2. lock says:

    I do believe scooters/motorcycles will become an important part of our future transport system. Furthermore I also agree that an increased motorcycle presence on our roads will increase safety for all road users once motorists have adapted their behavior appropriately.

    BUT, its the bit about them being safer than cycling thats got me a thinking. I think you’ll find that you’re about twice as likely to be killed or seriously injured on a motorcycle than a bicycle. Its a UK study, but still somewhat relevant http://www.dft.gov.uk/pgr/roadsafety/research/rsrr/theme5/indepthstudyofmotorcycleacc.pdf . Interestingly that report seems to show that small capacity motorcycles/scooters are over-represented in the accident figures (albeit most likely due to inexperienced riders).

    Do you have any evidence that scooter’ing is safer than cycling? I’d be interested to read it. Yeah, I’m a cyclist, but you know that already 😉

    • Alan Davies says:

      You’re right – see here. My thinking wasn’t ‘statistical’ enough at the time I wrote those words; rather, I had in my mind’s eye a very narrow example of my wife either commuting in peak hour on her scooter or riding her bike. I was actually thinking along the lines of the ‘vehicular cycling’ argument. Anyway, I’ve amended the offending words (unfortunately the ‘cross out’ function isn’t working so I’ve had to delete them).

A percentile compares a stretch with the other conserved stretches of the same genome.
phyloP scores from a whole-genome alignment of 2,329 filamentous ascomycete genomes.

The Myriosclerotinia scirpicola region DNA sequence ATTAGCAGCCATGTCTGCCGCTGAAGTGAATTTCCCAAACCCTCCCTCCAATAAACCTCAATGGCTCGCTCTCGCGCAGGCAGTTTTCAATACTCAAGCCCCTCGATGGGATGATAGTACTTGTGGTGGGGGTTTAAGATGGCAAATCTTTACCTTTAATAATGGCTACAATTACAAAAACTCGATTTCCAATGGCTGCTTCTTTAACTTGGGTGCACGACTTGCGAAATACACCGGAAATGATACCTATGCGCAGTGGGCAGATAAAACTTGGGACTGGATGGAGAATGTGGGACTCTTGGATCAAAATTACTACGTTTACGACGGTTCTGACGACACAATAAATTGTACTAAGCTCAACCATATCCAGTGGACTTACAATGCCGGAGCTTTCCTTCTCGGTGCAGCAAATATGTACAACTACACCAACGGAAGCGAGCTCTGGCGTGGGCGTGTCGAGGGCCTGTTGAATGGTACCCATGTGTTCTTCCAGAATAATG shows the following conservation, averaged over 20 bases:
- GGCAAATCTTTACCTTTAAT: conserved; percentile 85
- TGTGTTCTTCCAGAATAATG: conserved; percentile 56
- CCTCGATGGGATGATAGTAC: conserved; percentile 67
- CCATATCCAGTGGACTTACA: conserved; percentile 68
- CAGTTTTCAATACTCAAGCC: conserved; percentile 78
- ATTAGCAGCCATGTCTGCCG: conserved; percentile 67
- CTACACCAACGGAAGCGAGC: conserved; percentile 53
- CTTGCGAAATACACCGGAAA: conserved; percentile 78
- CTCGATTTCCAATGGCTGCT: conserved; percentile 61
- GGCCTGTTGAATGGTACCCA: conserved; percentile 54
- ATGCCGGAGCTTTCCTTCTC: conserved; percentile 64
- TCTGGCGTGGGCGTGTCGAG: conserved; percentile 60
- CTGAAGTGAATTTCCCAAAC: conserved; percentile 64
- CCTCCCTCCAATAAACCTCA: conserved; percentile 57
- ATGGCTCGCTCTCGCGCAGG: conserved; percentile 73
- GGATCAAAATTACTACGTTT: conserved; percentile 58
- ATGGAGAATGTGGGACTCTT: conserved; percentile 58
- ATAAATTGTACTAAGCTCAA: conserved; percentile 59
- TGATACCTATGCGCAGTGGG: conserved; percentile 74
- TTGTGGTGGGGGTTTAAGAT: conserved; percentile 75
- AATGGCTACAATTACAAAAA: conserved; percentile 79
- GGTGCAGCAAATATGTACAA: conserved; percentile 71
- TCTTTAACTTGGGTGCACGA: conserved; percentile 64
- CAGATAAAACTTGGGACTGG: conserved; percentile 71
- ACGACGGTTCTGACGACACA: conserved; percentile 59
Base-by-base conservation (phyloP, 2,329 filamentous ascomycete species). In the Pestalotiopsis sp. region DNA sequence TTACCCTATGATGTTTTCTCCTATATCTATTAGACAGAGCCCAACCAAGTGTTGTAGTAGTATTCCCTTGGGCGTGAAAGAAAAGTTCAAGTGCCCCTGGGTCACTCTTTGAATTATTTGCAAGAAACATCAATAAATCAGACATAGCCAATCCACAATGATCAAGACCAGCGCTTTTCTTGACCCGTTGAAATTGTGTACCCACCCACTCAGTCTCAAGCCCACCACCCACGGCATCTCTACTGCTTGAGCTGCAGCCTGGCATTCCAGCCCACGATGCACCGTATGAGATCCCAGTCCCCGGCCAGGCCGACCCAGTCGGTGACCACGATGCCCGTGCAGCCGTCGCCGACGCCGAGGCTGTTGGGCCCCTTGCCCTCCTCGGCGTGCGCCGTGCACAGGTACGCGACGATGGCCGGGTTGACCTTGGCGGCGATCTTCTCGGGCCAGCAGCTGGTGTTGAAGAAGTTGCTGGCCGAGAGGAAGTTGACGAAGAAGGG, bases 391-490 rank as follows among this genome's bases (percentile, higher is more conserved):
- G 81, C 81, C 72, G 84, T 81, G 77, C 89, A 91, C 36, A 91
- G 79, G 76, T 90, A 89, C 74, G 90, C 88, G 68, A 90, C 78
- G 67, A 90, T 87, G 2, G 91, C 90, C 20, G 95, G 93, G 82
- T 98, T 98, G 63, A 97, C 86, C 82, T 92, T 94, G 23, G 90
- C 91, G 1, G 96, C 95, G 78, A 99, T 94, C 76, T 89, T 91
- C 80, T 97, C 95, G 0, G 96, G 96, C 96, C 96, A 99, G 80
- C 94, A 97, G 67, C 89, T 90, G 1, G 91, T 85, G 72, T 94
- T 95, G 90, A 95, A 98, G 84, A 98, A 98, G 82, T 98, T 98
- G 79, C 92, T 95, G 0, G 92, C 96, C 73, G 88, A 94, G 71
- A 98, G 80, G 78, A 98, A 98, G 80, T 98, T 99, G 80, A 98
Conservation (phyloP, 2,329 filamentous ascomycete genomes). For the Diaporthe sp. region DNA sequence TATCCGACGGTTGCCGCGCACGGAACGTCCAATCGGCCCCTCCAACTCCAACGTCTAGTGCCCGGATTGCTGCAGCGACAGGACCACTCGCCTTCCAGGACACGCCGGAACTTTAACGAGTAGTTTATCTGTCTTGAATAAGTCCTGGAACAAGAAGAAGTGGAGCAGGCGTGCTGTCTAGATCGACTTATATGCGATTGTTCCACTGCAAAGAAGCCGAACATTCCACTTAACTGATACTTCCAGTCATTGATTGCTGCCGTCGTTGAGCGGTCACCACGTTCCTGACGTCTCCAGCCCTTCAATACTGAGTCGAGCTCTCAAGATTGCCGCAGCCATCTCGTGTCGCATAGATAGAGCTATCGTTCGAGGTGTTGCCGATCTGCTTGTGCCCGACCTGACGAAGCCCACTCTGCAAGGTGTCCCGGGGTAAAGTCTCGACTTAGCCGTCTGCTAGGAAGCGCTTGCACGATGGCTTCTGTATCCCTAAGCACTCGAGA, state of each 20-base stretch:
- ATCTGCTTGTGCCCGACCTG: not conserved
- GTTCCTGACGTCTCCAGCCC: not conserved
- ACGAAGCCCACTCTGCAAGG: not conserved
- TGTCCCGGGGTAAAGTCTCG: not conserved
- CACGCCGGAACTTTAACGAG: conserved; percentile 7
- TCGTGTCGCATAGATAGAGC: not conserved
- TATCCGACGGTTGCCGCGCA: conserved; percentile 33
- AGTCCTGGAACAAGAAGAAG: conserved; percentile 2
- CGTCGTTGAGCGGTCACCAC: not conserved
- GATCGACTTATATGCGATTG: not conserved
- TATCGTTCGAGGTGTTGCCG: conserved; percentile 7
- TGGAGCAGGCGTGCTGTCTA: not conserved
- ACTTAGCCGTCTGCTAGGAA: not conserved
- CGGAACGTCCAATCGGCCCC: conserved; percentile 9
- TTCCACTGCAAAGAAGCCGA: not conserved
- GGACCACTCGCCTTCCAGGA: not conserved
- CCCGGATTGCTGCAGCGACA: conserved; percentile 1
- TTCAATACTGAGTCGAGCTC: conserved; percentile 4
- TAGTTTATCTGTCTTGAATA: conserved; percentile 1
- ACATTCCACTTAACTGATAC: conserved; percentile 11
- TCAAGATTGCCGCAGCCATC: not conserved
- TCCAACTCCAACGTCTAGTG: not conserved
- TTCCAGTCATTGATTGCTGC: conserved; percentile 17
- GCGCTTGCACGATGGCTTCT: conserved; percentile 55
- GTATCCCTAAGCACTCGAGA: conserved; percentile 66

I ‘feel’ she is safer on her scooter than on her bicycle when commuting at peak hour for the reasons I outlined. I may be overly optimistic or the motorcycle figures might be heavily biased by a high proportion of riders who travel too fast for the prevailing conditions. BTW I’m a cyclist too.

    • Alan Davies says:

      Update on cycling safety. Here’s a story from ABC News with the results of a study in the ACT where it’s claimed that cyclists account for 10-20% of all road trauma injuries. It’s claimed that 98% of cycling accident injuries are not showing up in official accident statistics.

  3. Michael says:

    An example of an e-bike that might be comparable to a scooter is the Optibike USV
    (http://optibike.com/optibike-usv.html)
    It has a range of 37kmh (light pedal assist) or range 32 km electric only and a top speed of 45+km with moderate pedalling. It has a price of $5995.00 USD at the moment which puts it out of reach.
    This is a bit off topic – Smart Cities Group’s RoboScooter, CityCar and GreenWheel designs are all interesting, but I’m not convinced these kinds of products will or should be developed primarily for “mobility on demand” purposes. I can see a place for mobility on demand but once you get beyond bicycles it seems a little Le Corbusian in it’s new era planning perspective.